This would be a big mistake. It would be impossible to find a better person. There are bed rock basic reasons why U.S. policy in Afghanistan has failed, and they have nothing to do with the competence of General John Nicholson. They have to do with the nature of government.
There have been many conceptions of government. Originally, the headmen of the tribes would get together and talk. In Afghanistan, this is called a jirga. Sometime in the distant past, the most impressive headman was distinguished as someone special. It took till the 18th century for Afghanistan to acquire a king with the domain of the modern political map.
The above has nothing to do with modern theories of government. The bare-bones boiled-down essence of modern government is just a few things:
- Raise revenue by taxation.
- Use at least some of the taxes to provide services.
- Facilitate commerce.
- The services provided justify the taxes enough for popular acquiescence.
You can add all the bells and whistles. But it’s the irreducible minimum. Anything less, and it becomes a protection racket.
Afghanistan has no legitimate economy. Mullah Omar’s gang used to joke that the country couldn’t even make glass. The only trade is underground, opium, immune to civil taxes. But opium makes money for the Taliban. Indirectly, they can tax it, by shaking down the farmers.
The services that the government can afford to provide are negligible. In areas of high population density, a government can provide a lot of low-tech service, like waste disposal, food distribution and utilities. But Afghanistan is mostly rural, so these possibilities do not exist outside the cities. Since the only current export product Afghanistan is opium, the opportunities to facilitate commerce are dwarfed by illegal alternatives.
So the model of the Kabul government, representing all our good intentions, is not organic in Afghanistan. Because it is not organic, it cannot displace the Taliban, replacing them with itself. The Taliban is organic, so it can grow, occupy space, and displace the government.
This is not a value judgment. The Kabul government has many positive aspects. It is inclusive, the factions attempt to work together, and it has had a peaceful transition of power. But it is not organic.
The current situation is not remotely the result of military incompetence. The U.S. military is the best in the world, and has performed very well in Afghanistan. So the possible improvement gained by change of command is negligible.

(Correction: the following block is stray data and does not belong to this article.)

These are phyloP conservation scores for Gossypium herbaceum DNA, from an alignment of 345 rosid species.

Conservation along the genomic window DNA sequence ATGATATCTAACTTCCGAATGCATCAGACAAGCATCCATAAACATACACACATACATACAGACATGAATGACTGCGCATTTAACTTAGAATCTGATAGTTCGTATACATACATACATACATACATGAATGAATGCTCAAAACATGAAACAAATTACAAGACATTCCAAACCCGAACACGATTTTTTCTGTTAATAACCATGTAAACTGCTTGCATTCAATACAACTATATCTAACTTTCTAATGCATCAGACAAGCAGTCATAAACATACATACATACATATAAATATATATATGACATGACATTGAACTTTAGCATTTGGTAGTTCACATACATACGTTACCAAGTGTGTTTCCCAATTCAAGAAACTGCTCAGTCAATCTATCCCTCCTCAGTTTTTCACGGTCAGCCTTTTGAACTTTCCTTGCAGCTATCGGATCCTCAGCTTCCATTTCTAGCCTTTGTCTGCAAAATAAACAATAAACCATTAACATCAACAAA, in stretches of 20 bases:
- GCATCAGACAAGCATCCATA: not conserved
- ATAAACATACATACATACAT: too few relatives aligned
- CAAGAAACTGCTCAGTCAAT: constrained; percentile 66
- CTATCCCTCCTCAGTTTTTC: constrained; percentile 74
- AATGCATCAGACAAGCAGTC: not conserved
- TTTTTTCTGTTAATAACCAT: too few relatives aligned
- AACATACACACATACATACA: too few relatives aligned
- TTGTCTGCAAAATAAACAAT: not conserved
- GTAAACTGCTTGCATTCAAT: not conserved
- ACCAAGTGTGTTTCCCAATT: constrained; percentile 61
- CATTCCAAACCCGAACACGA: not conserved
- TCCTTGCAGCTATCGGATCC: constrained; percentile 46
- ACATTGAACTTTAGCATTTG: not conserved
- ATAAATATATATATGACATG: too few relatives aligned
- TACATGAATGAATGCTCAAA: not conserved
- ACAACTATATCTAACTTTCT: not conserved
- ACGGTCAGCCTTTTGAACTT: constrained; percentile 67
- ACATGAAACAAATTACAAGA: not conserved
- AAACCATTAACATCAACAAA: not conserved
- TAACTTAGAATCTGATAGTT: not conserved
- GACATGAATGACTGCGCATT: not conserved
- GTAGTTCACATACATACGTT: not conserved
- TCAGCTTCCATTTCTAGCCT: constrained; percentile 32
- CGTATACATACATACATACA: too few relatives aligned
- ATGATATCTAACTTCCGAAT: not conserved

During World War I, someone, possibly Will Rogers, came up with a solution to the German submarine menace. He said, “Boil the oceans, and the submarines will come to the surface.” When asked, “How do you boil the oceans?”, he replied, ‘That’s your problem.”
Here, the equivalent of boiling is to transform Afghan society. The Soviets tried this, and failed. But what happens to Pakistan as part of China’s Silk Road project bears watching. China is a highly ordered society. Pakistan, though not a failing state, is a poorly functioning one. Maybe China will make things better. Maybe Pakistan will become a debt slave. Check back in 20 years.
The only reason we stay in Afghanistan is to prevent it from becoming a terrorist haven. This is a very good reason. But it seems to have indefinite cost and duration. So what can we do? Ideally, we would give away the problem, to countries of the region. This would not be a quick fix, but neither is a 16-year conflict without an exit strategy.
The secular aspects of Afghan culture are more influenced by India than Pakistan. Both China and India stand to benefit from Afghan minerals. But while the Wakhan Corridor connects Afghanistan to China, India has no common border. But China is hampered by starkly different ethnicity.
Let’s consider how the future may solve the Afghanistan problem, with a “future history”, twenty years hence:
- The impact of Silk Road on Pakistan is highly positive, unshackling a nation from violent domestic conflict, with some hybridization of culture.
- Pakistan’s energies redirect in more creative, entrepreneurial ways.
- Since Pakistan’s ethnicity blends well in Afghanistan, Pakistan and China cooperate to jointly exploit Afghanistan’s mineral resources.
- Social development flows into Afghanistan from both directions.
This is how a good history reads. There are many others. But how natural it seems, compared to an endless campaign to support civil government, in a land whose principle product is the opium poppy.
Perhaps this future history can inspire.